Spencer Fullerton Baird to John James Audubon, June 4, 1840, Carlisle, PA, in Ruthven Deane, "The Unpublished Letters of John James Audubon and Spencer F. Baird," The Auk 23, no. 2 (April 1906), 200-201.
Transcription adapted from "The Unpublished Letters of John James Audubon and Spencer F. Baird," by Ruthven Deane
Adapted by Rebecca Solnit, Dickinson College
The following transcript has been adapted from "The Unpublished Letters of John James Audubon and Spencer F. Baird" (1906).
New York, June 13, 1840
On my return home from Charlseton S.C. yesterday, I found your kind favor of the 4th inst. in which you have the goodness to inform me that you have discovered a new species of fly-catcher, and which, if the bird corresponds to your description, is, indeed, likely to prove itself hitherto undescribed, for although you speak of yourself as being a youth, your style and the descriptions you have sent me prove to me that an old head may from time to time be found on young shoulders!
I wish you would send me one of the stuffed specimens as well as the one preserved in spirits, and wish you also to rest assured that if the little Muscicapa stands as a nondescript that I shall feel pleased to name it after your friend.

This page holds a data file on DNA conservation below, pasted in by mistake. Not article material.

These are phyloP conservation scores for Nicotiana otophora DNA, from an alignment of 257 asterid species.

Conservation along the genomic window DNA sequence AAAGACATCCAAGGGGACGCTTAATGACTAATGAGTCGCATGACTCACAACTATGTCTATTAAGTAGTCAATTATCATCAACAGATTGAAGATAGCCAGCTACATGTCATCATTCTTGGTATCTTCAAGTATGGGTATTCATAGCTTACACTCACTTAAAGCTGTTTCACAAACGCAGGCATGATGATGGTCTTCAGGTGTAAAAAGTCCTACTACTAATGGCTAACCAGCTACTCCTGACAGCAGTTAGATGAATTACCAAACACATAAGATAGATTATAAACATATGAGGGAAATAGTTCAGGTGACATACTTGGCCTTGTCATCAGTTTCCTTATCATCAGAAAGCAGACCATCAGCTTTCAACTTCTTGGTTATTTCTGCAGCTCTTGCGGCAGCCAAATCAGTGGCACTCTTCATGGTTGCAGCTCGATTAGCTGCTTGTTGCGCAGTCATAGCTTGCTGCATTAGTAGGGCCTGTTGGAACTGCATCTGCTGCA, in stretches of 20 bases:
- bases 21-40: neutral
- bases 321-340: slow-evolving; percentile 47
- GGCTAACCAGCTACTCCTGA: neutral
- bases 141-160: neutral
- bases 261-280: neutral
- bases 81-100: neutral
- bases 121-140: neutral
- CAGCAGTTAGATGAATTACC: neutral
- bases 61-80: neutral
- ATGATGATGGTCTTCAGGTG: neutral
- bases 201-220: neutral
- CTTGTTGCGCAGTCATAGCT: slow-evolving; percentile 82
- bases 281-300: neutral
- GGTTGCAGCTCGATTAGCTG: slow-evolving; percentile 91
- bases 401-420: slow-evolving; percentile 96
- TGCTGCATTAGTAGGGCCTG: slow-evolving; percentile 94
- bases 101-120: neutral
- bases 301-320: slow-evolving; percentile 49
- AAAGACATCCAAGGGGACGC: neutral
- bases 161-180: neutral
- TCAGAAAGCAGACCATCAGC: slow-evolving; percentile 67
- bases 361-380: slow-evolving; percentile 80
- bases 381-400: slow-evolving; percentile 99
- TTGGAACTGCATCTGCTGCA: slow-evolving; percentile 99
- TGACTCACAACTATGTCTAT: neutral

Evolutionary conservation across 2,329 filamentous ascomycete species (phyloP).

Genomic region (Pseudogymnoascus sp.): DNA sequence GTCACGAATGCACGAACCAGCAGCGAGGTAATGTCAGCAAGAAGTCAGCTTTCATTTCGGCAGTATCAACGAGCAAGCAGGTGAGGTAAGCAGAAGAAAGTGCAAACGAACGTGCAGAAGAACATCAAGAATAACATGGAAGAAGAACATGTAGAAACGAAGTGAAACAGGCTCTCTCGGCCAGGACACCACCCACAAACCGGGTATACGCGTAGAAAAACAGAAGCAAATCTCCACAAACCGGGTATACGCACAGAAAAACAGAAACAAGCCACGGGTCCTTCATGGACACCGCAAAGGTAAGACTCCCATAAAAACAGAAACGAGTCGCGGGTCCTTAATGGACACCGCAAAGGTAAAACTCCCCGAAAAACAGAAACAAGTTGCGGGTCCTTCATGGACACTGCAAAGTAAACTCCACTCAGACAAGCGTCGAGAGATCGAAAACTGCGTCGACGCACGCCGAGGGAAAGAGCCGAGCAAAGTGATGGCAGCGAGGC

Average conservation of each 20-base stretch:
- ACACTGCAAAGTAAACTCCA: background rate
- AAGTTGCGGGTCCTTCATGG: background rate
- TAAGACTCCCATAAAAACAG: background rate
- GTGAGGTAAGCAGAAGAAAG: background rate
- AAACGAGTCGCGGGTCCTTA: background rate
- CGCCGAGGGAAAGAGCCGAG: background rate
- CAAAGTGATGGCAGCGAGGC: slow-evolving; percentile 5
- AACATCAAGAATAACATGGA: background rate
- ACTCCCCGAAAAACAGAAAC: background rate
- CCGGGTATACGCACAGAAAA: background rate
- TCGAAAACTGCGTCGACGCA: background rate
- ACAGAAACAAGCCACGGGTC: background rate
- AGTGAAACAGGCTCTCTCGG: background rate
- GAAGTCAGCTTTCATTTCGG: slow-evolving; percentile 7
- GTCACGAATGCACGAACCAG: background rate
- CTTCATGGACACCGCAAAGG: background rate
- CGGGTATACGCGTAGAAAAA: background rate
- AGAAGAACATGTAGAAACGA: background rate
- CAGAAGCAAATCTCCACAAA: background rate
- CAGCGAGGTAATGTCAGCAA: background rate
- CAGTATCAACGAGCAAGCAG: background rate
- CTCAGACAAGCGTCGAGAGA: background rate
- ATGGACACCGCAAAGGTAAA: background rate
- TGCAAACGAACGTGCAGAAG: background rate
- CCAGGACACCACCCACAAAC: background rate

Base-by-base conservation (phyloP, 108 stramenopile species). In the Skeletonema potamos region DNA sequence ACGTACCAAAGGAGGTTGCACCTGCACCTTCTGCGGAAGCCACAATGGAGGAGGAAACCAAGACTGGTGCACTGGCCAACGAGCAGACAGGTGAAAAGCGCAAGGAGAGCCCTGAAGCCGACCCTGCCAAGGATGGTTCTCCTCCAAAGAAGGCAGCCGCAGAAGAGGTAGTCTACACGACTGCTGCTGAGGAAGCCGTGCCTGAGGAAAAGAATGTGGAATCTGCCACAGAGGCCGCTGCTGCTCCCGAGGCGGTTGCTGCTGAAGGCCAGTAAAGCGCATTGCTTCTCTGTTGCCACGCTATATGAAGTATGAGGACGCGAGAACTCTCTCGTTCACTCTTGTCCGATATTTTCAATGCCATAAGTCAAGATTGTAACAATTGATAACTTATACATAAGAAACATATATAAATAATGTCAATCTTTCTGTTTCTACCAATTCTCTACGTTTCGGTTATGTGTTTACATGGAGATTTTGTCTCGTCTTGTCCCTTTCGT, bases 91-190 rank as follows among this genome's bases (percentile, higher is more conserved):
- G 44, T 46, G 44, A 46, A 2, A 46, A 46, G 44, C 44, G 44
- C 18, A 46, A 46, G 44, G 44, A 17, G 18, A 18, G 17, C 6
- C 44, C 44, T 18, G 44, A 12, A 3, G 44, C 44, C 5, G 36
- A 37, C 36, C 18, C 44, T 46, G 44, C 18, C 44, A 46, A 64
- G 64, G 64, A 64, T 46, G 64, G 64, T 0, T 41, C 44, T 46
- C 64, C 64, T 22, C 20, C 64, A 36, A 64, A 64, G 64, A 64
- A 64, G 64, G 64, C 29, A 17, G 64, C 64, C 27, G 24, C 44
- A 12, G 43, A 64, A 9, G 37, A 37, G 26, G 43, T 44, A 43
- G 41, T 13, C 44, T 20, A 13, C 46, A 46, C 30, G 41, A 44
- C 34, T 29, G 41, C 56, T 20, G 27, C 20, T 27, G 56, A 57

I never have seen a specimen of the male of the Cape May warbler with the upper part of the head pure black. Have you compared the Regulus with the description of Regulus Cuvieri? Could you not send me your bird to look at? Being on the eve of publishing the Quadrupeds of our Country, I have thought that you might have it in your power to procure several of the smaller species for me, and thereby assist me considerably. Please to write to me again soon, as I must resume my travels in 8 or 10 days. Have you seen a copy of the small edition of The Birds of American which I am now publishing? Believe me, dear sir,
With good wishes, your obt. sert.,
John J. Audubon